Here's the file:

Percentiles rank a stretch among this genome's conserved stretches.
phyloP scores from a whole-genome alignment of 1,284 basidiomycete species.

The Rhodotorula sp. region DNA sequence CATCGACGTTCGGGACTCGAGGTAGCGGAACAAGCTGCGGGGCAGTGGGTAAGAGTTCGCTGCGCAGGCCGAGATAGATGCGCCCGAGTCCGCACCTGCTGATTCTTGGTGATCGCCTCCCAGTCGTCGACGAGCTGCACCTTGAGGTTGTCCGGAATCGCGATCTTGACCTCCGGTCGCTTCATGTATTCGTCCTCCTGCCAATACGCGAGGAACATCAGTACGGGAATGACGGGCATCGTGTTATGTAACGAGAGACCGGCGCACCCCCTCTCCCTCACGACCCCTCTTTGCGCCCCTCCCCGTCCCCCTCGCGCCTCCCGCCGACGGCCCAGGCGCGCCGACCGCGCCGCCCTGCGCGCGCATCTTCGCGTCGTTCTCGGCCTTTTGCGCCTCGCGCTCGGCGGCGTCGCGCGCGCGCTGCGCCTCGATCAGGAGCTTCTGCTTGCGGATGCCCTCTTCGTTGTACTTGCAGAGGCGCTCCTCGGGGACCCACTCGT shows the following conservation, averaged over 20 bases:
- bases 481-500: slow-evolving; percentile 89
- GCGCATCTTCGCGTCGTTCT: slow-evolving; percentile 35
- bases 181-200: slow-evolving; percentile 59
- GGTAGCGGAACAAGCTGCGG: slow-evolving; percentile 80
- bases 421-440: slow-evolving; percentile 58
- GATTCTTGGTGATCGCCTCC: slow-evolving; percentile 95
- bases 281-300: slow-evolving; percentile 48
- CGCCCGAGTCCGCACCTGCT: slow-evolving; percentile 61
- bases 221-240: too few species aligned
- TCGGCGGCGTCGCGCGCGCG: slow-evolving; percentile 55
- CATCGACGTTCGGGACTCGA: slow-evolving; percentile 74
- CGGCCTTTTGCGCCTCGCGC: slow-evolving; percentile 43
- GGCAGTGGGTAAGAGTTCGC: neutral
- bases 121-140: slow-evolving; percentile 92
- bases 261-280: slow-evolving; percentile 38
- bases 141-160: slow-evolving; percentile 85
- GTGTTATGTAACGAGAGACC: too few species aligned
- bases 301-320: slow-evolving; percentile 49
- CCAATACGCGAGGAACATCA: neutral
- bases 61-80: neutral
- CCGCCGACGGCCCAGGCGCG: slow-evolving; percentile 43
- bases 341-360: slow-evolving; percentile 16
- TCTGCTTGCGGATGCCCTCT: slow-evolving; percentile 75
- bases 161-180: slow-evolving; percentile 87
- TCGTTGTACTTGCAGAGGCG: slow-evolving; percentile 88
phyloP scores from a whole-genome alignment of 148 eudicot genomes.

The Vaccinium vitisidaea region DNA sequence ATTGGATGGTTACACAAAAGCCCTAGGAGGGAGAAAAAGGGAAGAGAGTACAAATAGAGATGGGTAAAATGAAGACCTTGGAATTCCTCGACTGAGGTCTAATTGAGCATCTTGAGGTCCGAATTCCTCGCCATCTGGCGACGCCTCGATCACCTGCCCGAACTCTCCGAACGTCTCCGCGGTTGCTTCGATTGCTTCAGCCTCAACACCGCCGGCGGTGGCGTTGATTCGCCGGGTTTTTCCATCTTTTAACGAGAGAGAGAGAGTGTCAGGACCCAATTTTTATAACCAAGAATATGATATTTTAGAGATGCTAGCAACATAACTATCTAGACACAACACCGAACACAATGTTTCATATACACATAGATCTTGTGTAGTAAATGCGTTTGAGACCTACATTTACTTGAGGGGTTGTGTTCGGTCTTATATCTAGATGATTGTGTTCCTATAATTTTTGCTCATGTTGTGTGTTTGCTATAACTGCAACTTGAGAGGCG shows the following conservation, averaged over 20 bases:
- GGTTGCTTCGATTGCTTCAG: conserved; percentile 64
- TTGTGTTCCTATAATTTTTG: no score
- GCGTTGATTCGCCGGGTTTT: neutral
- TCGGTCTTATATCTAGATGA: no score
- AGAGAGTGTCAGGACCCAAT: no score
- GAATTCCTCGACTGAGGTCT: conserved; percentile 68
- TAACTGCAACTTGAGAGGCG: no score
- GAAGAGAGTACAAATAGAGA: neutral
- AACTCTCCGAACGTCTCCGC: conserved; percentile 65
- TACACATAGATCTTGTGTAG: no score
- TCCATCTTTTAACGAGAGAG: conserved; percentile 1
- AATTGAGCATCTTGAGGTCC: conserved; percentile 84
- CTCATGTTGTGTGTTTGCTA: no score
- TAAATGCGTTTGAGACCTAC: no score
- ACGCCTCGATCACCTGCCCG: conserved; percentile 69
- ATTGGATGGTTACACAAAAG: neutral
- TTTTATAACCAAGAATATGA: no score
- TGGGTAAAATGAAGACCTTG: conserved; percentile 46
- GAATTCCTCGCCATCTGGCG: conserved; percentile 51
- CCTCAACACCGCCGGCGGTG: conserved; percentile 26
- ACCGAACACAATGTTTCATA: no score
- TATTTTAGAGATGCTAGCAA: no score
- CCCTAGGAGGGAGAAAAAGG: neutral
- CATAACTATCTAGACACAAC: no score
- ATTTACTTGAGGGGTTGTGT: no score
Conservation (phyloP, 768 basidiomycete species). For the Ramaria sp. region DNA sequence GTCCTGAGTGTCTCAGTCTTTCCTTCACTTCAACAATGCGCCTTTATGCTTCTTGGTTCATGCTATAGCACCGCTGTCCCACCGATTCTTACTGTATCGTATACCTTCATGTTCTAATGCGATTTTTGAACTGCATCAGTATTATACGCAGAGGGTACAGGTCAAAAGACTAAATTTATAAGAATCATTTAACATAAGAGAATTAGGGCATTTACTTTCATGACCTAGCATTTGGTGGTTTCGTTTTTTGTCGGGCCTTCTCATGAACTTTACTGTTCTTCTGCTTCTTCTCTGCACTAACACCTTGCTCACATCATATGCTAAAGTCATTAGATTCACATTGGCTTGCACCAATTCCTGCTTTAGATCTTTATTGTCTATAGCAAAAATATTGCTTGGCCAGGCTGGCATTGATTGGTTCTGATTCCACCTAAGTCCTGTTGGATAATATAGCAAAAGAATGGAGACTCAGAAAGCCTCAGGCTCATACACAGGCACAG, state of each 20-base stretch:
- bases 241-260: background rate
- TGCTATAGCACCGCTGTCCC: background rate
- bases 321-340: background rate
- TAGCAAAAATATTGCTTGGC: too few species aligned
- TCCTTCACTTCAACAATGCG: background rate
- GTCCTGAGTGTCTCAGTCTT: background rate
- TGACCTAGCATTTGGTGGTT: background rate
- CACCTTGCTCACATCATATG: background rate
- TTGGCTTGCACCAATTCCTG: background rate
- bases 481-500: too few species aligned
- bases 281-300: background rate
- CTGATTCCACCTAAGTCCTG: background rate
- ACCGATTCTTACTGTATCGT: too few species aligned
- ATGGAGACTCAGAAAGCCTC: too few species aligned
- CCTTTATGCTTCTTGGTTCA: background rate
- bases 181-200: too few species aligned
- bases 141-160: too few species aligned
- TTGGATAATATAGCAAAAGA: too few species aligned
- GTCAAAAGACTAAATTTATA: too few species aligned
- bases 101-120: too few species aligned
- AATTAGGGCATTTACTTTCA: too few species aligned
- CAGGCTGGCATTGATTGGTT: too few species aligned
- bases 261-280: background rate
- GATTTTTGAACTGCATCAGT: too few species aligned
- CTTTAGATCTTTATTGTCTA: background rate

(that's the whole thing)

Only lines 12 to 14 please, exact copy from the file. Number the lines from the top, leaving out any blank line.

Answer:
- bases 221-240: too few species aligned
- TCGGCGGCGTCGCGCGCGCG: slow-evolving; percentile 55
- CATCGACGTTCGGGACTCGA: slow-evolving; percentile 74